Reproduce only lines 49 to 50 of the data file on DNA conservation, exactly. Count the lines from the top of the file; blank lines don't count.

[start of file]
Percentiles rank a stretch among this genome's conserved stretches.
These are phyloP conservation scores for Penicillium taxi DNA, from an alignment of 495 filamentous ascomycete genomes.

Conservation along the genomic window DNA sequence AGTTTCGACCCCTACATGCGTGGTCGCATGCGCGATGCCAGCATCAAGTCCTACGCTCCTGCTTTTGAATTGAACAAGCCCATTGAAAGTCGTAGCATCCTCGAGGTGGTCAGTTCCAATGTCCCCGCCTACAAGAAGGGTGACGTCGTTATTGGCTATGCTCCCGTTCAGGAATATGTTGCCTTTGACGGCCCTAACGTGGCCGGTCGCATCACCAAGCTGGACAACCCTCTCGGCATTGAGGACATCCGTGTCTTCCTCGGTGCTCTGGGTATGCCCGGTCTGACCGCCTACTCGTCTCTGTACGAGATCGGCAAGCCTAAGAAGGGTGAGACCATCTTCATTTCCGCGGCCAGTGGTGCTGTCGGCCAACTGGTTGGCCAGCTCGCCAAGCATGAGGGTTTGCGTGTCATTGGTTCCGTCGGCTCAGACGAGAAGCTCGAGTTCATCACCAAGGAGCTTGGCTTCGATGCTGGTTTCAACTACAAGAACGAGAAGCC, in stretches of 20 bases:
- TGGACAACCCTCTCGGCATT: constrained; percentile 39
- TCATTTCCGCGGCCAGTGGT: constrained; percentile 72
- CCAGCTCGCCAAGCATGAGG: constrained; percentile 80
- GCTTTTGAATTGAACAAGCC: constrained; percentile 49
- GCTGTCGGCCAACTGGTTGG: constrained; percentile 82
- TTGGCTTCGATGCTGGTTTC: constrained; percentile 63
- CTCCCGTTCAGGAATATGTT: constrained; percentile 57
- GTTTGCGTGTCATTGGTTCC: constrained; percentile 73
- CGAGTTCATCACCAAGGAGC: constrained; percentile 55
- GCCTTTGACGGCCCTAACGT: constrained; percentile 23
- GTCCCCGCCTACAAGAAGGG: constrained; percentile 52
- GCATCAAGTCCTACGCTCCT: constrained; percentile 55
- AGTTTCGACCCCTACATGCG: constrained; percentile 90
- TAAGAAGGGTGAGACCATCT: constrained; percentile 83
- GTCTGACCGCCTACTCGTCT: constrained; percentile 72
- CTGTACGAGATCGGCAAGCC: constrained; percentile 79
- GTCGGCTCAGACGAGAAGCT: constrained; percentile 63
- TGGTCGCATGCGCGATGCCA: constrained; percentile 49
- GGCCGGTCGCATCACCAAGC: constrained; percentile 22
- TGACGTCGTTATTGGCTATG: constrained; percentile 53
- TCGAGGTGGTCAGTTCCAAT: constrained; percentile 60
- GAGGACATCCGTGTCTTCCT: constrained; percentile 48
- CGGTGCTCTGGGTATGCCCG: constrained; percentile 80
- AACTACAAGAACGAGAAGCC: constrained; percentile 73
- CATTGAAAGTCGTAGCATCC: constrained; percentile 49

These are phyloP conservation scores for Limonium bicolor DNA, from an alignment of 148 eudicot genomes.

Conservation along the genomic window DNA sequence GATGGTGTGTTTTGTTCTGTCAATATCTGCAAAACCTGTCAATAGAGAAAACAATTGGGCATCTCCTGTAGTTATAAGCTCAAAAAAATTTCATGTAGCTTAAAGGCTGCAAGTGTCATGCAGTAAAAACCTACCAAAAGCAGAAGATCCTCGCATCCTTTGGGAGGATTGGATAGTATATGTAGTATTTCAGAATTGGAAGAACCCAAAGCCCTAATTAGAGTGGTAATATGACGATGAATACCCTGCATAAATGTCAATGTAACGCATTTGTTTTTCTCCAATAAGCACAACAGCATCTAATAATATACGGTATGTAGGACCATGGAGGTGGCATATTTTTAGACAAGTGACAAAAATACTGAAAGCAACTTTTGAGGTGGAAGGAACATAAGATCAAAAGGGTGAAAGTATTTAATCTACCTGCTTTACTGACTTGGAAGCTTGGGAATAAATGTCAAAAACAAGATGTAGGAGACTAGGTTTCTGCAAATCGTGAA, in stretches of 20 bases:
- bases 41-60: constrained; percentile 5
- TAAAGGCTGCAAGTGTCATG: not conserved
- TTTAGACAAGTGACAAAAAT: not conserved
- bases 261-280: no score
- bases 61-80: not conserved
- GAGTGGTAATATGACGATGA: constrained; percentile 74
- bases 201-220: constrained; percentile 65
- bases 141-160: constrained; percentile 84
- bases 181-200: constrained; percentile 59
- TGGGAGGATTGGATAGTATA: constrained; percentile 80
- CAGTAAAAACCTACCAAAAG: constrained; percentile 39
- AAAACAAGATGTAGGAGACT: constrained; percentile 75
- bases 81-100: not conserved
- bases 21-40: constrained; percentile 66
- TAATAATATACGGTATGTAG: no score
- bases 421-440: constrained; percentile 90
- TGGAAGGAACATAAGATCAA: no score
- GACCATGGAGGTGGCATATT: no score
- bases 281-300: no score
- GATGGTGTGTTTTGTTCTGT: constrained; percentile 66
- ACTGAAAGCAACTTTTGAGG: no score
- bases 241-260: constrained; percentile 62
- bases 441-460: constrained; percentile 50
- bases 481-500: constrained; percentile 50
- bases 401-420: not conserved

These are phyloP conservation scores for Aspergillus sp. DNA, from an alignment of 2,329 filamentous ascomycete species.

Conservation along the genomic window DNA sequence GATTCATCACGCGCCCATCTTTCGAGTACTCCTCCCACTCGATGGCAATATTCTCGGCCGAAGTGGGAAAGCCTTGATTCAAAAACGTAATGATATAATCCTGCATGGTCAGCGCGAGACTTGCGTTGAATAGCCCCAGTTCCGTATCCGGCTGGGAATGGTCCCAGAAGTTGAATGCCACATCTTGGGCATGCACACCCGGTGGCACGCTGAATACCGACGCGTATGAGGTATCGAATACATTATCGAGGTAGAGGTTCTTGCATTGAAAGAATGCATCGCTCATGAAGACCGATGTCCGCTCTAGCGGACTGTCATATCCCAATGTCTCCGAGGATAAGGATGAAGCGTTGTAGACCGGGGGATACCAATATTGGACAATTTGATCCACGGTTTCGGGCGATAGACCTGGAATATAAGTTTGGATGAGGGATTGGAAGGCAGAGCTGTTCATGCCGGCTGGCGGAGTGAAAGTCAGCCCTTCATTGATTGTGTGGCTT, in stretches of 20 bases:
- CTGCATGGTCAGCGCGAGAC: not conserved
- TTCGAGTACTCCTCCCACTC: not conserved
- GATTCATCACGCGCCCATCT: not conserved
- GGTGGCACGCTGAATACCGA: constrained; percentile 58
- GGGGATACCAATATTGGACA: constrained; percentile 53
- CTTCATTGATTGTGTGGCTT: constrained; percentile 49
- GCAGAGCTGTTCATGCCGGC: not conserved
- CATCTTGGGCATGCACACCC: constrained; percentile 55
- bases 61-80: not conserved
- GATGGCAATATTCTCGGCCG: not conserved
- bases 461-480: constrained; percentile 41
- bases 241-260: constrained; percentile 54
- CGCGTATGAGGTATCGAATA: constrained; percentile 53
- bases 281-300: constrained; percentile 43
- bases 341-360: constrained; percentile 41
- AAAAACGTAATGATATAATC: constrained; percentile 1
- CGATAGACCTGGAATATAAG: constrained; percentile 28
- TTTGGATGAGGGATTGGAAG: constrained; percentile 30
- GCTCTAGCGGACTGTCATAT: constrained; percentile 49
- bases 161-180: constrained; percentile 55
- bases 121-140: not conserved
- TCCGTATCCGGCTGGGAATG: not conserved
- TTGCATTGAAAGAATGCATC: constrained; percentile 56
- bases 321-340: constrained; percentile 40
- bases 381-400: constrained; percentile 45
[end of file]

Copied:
- bases 281-300: no score
- GATGGTGTGTTTTGTTCTGT: constrained; percentile 66